STEAM uses trip time, distance, vehicle miles traveled, and other information already generated by travel demand models to compute the net value of mobility and safety benefits attributable to transportation projects. STEAM accepts input directly from the four-step travel demand modeling process used by most metropolitan planning organizations in their planning exercises. The software enables users to analyze risk and produce estimates of systemwide impact.
|OKI is using the STEAM software to help allocate resources for tackling congestion on the Taylor Southgate Bridge (shown here) connecting Cincinnati, OH, and Newport, KY.|
In 2006 OKI conducted a trial evaluation using STEAM to analyze the impacts of six projects already well understood based on a completed transportation study. Included were three lane additions, a road extension, and a new interchange. The results showed overall that the group of projects would be cost beneficial, with the findings generally supporting those of the previous transportation study. OKI now is looking to apply STEAM to certain large-scale projects and clusters of related individual projects.
This FHWA case study is available online at www.fhwa.dot.gov/infrastructure/asstmgmt/wsoki0700.cfm. To learn more about OKI’s use of STEAM, contact OKI Senior Planner Mary Luebbers at 513–621–6300 or email@example.com. For more information on STEAM or to obtain a copy of the model, contact Eric Gabler at 202–366–4036 or firstname.lastname@example.org.
In November 2007, after a top-level official joined children on a bus ride to Morrisville Elementary School in Wake County, NC, USDOT announced a new Federal proposal to make schoolbuses safer by requiring higher seat backs and setting new seatbelt standards for the Nation’s 474,000 schoolbuses. The elementary school is one of the first in the country to equip some of its new buses with three-point seatbelts.
Beginning 1 year after the new rule would go into effect, all new schoolbuses would be equipped with seat backs 610 millimeters (24 inches) high. This increase, up from the current height of 508 millimeters (20 inches), would better protect passengers from being thrown over the seat backs in a crash.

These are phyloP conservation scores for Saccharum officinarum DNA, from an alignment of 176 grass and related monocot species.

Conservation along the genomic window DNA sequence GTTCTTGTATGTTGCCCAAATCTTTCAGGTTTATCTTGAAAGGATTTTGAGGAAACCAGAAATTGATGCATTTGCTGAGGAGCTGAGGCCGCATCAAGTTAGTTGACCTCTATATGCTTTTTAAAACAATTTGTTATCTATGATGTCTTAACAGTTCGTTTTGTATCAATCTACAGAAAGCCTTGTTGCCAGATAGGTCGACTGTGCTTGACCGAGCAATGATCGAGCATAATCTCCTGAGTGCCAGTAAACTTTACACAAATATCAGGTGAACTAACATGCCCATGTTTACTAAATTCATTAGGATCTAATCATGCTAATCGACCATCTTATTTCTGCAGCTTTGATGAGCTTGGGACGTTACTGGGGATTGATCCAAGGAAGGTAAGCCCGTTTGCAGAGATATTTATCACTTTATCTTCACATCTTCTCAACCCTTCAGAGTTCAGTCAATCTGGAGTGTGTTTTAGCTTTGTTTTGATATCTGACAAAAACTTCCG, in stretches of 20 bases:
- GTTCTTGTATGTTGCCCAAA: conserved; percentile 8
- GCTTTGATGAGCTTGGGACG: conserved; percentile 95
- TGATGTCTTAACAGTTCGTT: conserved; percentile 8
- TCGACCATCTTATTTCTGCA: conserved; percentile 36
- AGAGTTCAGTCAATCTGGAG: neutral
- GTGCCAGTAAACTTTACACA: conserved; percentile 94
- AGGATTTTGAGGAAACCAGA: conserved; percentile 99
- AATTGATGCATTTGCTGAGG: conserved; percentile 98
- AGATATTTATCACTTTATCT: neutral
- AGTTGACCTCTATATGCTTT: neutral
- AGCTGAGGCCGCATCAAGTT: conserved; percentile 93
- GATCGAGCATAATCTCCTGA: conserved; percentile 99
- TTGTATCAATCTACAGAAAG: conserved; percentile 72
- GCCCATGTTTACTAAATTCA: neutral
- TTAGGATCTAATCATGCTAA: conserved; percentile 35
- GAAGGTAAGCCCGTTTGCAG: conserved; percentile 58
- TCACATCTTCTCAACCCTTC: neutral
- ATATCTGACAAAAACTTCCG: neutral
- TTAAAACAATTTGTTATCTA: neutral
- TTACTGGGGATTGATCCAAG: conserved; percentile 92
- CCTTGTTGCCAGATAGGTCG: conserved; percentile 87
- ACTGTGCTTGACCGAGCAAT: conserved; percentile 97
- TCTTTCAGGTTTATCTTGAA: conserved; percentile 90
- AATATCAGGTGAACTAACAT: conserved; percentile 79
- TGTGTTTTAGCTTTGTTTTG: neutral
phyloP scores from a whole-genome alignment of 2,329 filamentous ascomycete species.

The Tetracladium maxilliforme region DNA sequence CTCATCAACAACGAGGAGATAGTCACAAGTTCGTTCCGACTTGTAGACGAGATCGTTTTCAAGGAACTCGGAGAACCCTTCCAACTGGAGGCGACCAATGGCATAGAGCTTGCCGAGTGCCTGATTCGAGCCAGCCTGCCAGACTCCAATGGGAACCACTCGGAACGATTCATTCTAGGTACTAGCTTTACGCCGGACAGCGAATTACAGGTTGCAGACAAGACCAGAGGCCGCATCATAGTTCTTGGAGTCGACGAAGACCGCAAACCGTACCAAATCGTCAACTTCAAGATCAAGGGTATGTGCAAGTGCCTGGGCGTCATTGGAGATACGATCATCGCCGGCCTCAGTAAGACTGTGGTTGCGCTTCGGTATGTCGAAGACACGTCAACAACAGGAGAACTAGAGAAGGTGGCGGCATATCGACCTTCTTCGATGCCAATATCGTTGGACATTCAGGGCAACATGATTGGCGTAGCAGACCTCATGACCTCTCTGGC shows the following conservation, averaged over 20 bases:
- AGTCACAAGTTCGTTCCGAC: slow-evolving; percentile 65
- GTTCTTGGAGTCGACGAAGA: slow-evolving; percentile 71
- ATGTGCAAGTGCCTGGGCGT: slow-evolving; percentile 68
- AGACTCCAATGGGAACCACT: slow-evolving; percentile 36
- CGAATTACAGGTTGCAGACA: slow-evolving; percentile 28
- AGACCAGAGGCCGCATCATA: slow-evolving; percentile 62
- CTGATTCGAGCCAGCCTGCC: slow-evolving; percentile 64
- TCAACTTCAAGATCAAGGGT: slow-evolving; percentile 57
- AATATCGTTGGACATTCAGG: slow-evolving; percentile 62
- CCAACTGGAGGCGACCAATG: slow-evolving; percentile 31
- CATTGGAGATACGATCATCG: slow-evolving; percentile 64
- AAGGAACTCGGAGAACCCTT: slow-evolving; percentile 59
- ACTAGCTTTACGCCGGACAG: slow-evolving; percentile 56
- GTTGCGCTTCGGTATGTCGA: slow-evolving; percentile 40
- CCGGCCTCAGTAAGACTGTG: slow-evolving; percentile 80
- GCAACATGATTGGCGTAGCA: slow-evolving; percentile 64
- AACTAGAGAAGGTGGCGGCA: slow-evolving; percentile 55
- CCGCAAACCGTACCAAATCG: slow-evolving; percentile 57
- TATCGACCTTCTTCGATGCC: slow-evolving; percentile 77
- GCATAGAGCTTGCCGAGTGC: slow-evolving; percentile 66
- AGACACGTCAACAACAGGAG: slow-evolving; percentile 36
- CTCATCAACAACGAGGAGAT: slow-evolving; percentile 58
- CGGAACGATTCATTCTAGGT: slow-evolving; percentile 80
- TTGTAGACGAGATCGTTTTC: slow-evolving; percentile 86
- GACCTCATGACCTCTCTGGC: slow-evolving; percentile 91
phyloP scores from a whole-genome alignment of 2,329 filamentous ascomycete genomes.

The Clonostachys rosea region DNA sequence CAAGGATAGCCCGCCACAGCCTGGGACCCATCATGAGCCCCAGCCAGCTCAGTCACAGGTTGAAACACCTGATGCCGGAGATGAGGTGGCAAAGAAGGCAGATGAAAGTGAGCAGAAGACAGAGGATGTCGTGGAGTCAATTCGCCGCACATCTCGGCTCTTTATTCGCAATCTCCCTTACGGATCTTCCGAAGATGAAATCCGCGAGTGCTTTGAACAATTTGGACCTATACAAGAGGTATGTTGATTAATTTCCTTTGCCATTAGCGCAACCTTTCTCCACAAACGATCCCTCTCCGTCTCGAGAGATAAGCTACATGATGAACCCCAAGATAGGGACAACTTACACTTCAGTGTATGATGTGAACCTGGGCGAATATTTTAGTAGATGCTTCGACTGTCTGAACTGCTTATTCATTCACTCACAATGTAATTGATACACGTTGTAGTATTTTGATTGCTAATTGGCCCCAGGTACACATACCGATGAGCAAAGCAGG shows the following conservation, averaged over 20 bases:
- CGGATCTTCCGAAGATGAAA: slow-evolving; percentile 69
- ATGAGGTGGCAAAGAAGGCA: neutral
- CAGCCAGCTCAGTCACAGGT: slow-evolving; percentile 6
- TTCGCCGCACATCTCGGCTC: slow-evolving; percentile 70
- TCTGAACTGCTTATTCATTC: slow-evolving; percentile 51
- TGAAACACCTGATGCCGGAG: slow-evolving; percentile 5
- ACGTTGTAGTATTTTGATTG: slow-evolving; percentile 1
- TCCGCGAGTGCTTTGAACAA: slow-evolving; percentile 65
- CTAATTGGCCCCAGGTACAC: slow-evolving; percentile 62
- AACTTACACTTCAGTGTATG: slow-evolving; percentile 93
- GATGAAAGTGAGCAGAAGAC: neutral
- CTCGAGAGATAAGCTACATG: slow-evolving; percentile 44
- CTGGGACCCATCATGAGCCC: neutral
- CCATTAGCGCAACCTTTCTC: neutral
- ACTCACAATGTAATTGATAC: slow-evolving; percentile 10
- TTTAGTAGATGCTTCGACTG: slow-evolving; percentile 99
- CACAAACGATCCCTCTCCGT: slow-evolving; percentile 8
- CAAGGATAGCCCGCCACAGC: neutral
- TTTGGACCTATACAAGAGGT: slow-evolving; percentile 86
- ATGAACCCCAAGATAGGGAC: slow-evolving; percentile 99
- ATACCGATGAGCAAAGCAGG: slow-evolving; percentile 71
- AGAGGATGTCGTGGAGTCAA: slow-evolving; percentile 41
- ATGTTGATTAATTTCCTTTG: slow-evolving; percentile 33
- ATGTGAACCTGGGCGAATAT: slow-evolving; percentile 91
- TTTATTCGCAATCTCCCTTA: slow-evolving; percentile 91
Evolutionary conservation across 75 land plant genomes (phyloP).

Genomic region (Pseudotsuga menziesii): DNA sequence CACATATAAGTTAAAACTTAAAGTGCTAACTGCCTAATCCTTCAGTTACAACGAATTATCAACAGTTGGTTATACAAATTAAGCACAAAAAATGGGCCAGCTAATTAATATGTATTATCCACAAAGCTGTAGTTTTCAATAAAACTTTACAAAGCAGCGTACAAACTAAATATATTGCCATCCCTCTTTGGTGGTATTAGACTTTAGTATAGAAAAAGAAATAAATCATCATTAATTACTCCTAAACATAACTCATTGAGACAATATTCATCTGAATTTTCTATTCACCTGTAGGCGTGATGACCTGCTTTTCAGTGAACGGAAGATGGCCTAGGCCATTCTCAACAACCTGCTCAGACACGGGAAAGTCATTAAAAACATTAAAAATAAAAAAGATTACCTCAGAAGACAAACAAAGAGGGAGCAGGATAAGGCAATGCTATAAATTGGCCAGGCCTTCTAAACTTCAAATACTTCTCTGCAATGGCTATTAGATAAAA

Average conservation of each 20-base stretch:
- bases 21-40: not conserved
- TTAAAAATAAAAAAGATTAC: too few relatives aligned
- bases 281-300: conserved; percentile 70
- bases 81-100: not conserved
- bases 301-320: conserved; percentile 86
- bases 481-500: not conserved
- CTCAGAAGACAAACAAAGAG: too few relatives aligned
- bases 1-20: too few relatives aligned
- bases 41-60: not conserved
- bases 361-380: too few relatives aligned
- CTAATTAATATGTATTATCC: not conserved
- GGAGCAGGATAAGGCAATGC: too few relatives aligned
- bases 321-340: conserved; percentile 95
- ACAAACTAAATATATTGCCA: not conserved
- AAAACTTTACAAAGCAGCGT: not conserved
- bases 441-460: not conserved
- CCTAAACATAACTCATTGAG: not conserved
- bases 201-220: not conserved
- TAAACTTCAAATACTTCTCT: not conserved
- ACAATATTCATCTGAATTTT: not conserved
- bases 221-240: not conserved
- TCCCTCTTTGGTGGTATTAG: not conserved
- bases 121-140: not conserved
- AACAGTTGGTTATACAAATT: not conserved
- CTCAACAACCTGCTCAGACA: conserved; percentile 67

The proposed rule also would require that new small buses, which are more prone to rollover than full-size buses, be equipped with three-point seatbelts within 3 years of the new rule taking effect, replacing the current requirement for lap belts only. For large buses, the rule would provide Federal seatbelt standards for school districts. In addition, the Federal Government would allow school districts to use Federal Highway Safety Funds to cover the additional cost of equipping buses with seatbelts.
Schoolbuses already are the safest form of motor vehicle transportation, with a fatality rate that is nearly six times lower than passenger vehicles. On average, fewer than eight passengers die in schoolbus crashes each year, even though they carry 25.1 million children more than 7.7 billion kilometers (4.8 billion miles) annually.
The proposed rule is based in part on information gathered during a public meeting hosted by the National Highway Traffic Safety Administration in July 2007. To view the proposal, visit www.nhtsa.dot.gov.
The National Partnership for Highway Quality (NPHQ) recently recognized the Kansas Department of Transportation (KDOT) as the State winner of the “2007 National Achievement Award” for its $66 million collaborative project to improve the 87th Street Parkway and I–35/U.S. 69 in Johnson County, KS.
“This is an excellent example of partnering, and it shows what can happen when the State and local units of government work together on a common goal,” says KDOT Secretary of Transportation Deb Miller.
The design chosen for the interchange, a Single Point Urban Interchange, was one of the first of its kind in Kansas. The project allows for simultaneous traffic movements while reducing stops for turning traffic.
|These construction workers are pouring concrete on the 87th Street Parkway and I–35/U.S. 69 interchange in Lenexa, KS. This KDOT construction project featured a Single Point Urban Interchange designed to decrease delays and increase capacity and safety.|